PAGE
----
“With the focus of hepatitis C virus (HCV) treatment shifting from interferon-based regimens to more effective oral, direct-acting antiviral regimens, more patients are likely to be willing to engage in treatment. However, high medication cost may limit HCV treatment accessibility, particularly among people who inject drugs (PWID). Although treatment of HCV in PWID may decrease viral transmission, re-infection is a concern. Using mathematical modelling, the authors investigated the expected benefits of HCV treatment in high-risk PWID who share injecting equipment versus low-risk PWID who rarely or never share injecting equipment. Primary outcomes included the probability of becoming and remaining HCV uninfected and the expected number of prevented infections due to decreased HCV transmission. The authors studied the effects of risk behaviors on the prevalence of HCV in exchanged syringes.
Determining which risk group to target for HCV treatment depended on the prevalence of HCV in the population; when >50% of the syringes in a population of PWID were infected with HCV, targeting HCV treatment at low-risk individuals was most beneficial. However, below this level, it was most beneficial to target HCV in high-risk individuals.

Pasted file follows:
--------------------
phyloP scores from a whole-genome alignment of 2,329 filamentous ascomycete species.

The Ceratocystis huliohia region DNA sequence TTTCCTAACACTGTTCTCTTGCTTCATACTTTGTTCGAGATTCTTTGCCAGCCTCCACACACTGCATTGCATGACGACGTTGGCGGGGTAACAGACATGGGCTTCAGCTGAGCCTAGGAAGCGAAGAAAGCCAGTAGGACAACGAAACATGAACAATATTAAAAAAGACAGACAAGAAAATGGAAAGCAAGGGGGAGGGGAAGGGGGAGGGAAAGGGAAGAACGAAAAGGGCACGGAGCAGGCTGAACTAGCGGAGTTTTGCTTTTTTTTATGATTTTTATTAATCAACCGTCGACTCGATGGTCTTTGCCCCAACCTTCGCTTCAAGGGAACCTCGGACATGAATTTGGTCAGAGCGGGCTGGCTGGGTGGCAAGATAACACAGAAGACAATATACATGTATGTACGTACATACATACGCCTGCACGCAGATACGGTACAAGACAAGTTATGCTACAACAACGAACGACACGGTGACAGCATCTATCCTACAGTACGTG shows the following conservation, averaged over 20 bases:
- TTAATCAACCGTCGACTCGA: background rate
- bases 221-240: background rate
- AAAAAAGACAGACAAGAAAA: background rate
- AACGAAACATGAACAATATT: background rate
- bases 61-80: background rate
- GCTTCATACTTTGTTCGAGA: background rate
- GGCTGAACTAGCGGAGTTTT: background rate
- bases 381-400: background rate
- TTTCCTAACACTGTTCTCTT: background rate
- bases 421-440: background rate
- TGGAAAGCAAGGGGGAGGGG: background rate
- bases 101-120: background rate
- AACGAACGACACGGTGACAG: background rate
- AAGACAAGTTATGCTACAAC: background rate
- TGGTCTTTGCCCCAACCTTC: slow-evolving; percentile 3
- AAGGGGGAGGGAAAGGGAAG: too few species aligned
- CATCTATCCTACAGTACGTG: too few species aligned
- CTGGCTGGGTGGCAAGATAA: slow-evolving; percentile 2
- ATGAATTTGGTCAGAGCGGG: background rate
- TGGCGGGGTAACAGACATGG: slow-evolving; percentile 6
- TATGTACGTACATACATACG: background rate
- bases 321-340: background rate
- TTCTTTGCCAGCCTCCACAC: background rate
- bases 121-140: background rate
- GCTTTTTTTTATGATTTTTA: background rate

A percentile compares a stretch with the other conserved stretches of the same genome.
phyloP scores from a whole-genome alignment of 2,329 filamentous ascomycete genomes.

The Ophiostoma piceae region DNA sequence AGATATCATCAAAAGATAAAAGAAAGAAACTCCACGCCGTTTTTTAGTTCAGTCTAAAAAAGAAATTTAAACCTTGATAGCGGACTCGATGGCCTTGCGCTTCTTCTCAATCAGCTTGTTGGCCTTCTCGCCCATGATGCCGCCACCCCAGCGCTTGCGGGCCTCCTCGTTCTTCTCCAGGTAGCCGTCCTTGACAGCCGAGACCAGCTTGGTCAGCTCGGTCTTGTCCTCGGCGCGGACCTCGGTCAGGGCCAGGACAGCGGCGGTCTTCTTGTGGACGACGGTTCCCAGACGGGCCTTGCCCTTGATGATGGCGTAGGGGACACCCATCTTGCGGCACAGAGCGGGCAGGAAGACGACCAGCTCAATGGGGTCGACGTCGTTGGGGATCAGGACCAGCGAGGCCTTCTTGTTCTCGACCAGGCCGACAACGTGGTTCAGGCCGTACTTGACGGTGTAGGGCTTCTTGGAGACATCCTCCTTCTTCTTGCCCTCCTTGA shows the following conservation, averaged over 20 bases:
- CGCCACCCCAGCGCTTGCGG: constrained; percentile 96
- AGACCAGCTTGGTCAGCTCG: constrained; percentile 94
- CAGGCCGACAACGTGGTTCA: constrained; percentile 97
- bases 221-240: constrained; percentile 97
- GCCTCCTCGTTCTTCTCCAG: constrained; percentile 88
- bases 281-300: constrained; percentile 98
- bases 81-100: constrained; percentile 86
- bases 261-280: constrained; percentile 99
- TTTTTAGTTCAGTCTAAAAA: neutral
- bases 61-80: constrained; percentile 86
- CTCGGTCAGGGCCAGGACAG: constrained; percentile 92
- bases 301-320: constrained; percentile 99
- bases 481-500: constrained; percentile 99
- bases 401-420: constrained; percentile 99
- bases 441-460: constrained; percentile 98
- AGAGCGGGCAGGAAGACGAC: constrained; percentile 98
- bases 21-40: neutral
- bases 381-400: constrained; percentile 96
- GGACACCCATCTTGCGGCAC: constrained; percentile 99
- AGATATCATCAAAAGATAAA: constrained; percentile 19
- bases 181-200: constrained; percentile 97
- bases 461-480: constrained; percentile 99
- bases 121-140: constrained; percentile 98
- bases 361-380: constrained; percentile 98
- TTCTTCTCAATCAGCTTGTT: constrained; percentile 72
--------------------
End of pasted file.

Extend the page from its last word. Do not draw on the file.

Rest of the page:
By sensitivity analysis, the authors noted that a relatively small high-risk group could strongly impact the prevalence of HCV among returned syringes, but not necessarily affect HCV prevalence among PWID.
Modelling the combination of risk reduction strategies coupled with HCV treatment had the greatest benefit among the high-risk group.”
The results from this study suggest that directing HCV treatment strategies among PWID based on risk level may enhance the population-level benefits achieved. Further studies conducted in clinical populations of PWID with differing risk profiles will add knowledge to our understanding of both the individual and public health impact of HCV treatment.Jeanette M. Tetrault, MD
de Vos AS, Prins M, Kretzschmar ME. Hepatitis C treatment as prevention among injection drug users: who should we cure first? Addiction. 2015 [Epub ahead of print]. doi:10.1111/add.12842.
Source: Alcohol, Other Drugs, and Health: Current Evidence – March/April 2015